http://www.masamune-store.com/site/medias/hamon.jpg

rcfreak2 waldosan3 months ago
i heard that they coat the back of the blade in refractive clay before the final firing is that true?
Metalyc3 months ago
I use small chunks of dry wood in my forge (due to no coal or charcoal source... yet), and although I am sure it doesn't get as hot as charcoal or coal, it seems to get the job done. Just don't expect to forge weld anything I suppose.
The Japanese steels were actually far superior, and contained minimal amounts of impurities. Watch Secrets of the Samarai Sword. It's a pbs Nova special all about there superior sword technology
Cueball213 months ago
Nice Instructable.

Thank you!
snoopindaweb3 months ago
A servesable 17 pound anvil can be had from Northern Tool in the $ 30.00 range with shipping. I had to sand Mine off to clean the strikeing surfaces to keep projects clean. Only a bit of cleaning with a Palm Sander.
waldosan3 months ago
i'd like to point out here how dangerous dealing with galvanized metal is to both blacksmiths and welders. zinc and chrome which are the most common galvanizing metals are easily burned off long before the steel starts glowing, the smoke that is generated is either chrome or zinc oxide obviously. breathing this in will kill you in a week, painfully, unless you are getting paid well i wouldn't even bother with it.
That's why you cook it off, and/or only use forges with galvanized parts outdoors...but he's right, lots of ventilation and no enclosed spaces if you have to use galvanized parts. My forge has galvanized pipe in it, it's not a problem once you have burned it off, but initially it can kill you.
joey99 (author) 3 months ago
Thanks for all the advice, I will be sure to add on soon
JimsShip3 months ago
I hope this sparks some interest in Blacksmithing, but there is SO much more information you need to put out there.
If you are serious, I would highly recommend going to www.iforgeiron.com and start reading all the pinned threads. There is information there on everything you could ever need and is a valuable resource for both new and old smiths.
You could build a coal forge for under 50 bucks, using a brake rotor drum for your forge (The complete how-to is on the site) and the members there are always willing to help out with a question or two.
bigfoot032423 months ago
If the anvil don't ring don't buy it.
madenairy3 months ago
if u fancy doing an internet search i'd recommend looking for COSIRA it was a correspondence course launched in the 50's (i beleive) and its a complete blacksmithing course - i found it on the university of cardiff's websight free to download, amongst the starter projects is how to make a set of forge tongs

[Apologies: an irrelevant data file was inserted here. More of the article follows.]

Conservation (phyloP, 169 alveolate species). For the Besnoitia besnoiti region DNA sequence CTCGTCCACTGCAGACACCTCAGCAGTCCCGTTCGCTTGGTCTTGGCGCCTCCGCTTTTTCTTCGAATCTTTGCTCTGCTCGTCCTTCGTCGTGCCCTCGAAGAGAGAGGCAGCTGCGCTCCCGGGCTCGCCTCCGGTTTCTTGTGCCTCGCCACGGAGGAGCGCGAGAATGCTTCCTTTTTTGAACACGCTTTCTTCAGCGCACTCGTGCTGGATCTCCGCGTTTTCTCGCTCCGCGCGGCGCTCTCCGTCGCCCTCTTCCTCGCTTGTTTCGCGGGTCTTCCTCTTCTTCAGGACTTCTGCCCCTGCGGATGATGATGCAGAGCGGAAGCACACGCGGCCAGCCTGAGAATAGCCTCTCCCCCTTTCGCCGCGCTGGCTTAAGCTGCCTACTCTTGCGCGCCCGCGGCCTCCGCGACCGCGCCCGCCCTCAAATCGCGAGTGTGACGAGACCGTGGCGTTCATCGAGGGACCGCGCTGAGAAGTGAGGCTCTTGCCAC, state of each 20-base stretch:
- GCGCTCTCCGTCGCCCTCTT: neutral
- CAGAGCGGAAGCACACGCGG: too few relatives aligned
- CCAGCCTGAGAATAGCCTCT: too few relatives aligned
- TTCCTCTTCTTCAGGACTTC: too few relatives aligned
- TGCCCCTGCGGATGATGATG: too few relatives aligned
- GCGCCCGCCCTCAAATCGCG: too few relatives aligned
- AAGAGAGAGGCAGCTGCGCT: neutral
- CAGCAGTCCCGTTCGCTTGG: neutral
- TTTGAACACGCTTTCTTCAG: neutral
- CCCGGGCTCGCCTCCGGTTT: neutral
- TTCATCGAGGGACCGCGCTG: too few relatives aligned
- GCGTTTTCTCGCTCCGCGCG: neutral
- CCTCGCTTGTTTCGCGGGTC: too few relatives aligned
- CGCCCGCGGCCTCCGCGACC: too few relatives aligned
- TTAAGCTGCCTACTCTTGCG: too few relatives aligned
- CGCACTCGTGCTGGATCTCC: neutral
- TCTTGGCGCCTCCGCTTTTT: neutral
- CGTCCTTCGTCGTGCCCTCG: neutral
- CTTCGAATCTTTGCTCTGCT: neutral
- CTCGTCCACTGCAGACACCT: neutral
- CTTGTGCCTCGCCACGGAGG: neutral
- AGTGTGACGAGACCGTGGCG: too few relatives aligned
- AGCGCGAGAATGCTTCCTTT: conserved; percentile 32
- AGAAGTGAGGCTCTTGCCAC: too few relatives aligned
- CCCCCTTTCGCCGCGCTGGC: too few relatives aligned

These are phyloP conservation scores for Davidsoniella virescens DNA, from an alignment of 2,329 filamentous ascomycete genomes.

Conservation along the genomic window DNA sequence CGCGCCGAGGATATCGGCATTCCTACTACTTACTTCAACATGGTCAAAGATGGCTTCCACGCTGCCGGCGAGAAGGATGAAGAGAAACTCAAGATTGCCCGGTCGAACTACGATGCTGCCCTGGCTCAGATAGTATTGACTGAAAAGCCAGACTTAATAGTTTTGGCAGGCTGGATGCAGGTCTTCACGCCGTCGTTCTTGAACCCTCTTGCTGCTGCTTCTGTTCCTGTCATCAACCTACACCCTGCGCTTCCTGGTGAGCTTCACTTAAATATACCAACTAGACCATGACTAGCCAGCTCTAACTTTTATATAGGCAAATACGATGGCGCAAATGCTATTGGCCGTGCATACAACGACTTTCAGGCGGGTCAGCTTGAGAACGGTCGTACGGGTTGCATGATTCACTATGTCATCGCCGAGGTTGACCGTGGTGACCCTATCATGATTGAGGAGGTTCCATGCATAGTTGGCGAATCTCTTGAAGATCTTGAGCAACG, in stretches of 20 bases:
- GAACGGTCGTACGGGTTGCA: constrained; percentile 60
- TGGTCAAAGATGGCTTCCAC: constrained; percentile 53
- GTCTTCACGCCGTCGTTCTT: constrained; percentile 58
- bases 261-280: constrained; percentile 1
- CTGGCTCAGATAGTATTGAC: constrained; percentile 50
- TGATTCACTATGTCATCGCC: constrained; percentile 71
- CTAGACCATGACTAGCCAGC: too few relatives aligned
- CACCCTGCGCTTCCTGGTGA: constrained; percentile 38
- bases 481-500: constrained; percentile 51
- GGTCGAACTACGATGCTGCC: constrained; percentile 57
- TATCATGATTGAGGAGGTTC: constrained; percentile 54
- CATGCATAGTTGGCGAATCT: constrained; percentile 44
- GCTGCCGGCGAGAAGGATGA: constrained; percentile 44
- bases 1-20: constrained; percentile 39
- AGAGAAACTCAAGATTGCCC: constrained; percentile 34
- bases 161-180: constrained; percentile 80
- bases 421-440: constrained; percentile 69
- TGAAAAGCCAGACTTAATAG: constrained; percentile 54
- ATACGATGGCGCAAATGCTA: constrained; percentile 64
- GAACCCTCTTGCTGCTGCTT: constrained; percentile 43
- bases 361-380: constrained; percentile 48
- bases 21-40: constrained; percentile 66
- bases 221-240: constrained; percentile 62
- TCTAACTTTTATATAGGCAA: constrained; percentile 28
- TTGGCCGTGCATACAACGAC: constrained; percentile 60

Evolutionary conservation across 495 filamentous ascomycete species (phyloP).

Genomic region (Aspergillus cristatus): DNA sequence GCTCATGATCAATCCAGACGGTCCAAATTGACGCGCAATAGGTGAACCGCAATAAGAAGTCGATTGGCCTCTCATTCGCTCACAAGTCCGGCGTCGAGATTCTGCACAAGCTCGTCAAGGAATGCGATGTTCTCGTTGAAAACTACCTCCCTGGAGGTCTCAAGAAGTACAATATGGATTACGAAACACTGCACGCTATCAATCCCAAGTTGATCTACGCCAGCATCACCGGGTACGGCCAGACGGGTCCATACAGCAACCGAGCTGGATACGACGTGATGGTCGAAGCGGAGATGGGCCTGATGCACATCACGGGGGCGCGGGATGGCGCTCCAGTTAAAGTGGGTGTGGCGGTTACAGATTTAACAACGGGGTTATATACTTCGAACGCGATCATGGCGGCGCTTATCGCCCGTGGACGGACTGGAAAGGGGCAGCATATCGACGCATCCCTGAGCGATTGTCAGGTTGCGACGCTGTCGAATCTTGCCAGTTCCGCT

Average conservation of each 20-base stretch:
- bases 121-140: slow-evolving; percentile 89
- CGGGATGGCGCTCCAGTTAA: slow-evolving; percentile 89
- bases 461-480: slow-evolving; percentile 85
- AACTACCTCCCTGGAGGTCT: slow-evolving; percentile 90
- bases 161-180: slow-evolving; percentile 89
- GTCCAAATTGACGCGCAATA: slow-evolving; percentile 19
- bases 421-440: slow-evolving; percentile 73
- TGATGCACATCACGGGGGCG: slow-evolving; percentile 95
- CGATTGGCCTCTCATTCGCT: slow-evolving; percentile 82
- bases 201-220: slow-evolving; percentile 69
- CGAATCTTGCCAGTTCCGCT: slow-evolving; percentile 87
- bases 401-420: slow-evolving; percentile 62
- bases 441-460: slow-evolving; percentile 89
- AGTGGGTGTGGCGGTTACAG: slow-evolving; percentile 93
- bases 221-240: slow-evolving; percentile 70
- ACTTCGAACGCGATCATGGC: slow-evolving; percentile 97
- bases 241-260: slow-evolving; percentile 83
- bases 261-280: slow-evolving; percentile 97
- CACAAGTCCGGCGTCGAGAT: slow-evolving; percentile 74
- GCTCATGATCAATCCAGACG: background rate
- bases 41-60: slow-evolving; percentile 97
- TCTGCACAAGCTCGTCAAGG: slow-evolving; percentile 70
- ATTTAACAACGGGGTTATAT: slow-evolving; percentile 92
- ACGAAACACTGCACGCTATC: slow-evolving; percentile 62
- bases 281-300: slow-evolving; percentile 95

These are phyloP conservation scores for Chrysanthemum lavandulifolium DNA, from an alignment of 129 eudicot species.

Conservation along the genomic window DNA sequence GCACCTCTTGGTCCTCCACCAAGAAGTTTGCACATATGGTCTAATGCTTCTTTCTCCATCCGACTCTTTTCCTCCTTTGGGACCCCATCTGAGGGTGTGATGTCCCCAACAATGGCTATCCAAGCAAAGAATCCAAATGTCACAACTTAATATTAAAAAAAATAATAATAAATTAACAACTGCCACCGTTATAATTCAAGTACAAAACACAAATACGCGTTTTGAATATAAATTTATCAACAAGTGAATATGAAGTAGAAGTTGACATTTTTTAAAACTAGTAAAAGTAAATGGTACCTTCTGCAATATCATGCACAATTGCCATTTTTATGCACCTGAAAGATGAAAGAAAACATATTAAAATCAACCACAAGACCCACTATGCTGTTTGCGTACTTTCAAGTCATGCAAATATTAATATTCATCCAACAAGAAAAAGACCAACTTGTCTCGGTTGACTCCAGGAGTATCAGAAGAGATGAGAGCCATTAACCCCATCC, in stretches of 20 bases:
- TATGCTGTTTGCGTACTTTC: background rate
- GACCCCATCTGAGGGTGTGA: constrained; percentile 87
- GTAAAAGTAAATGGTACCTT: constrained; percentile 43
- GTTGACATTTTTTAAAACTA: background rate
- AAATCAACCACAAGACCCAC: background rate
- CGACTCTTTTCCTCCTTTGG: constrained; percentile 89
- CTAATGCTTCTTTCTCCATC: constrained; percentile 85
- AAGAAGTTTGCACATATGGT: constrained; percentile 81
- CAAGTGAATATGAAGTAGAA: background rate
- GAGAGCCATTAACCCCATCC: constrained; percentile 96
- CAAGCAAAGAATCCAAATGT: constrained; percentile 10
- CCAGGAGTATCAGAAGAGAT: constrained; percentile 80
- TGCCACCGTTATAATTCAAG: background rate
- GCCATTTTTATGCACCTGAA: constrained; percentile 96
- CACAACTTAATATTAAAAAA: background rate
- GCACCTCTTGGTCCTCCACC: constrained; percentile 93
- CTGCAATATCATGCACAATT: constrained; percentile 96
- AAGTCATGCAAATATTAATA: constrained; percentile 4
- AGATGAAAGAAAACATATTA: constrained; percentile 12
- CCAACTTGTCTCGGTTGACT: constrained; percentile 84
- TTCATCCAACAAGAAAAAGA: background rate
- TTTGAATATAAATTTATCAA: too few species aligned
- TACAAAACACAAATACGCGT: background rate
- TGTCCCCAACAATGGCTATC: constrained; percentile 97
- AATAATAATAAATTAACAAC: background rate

Microbe3 months ago
Nice free anvil is a piece of I beam from a construction site.
mothman923 months ago
I would suggest that you make the chisels and punches rather than buying ad you will need to regularely harden and temper them anyways. Tongs can be substituted by a decent set of pliers in the short term until you get skilled enough to pound a proper set out of rebar :)
joey99 (author)  mothman923 months ago
Ya, i might try to make some. I bought the chisels because they were on sale for real cheap.
filtercages3 months ago
I would point out that it's not a foundry - it's a smithy, as you're not doing any casting (foundry work).
joey99 (author)  filtercages3 months ago
Haha, true, but i thought it would get the point across. I have never heard of it being called a smithy before.
There are anvils and ASOs (Anvil Shaped Objects). the cheaper anvils like the one harbor freight sell are made of cast iron, It is soft and will break easily. You want Cast Steel if you really want an Anvil. I love my railroad chuck they are great for shaping.
karlmadigan3 months ago
Thank you your instructable was informative. I have always wanted to try blacksmithing and this gives me a way forward
joey99 (author) 3 months ago
If you could vote for me in the Manly Crafts contest I would really appreciate it.
joey99 (author) 3 months ago
Thanks rimar2000. I haven't tried any of that yet, I will make sure I do though!
rimar20003 months ago
Stems of old car shock absorbers has good steel to make tools. Also ball/roll bearings, piston pins, old suspension springs/blades, etc.

Good instructable.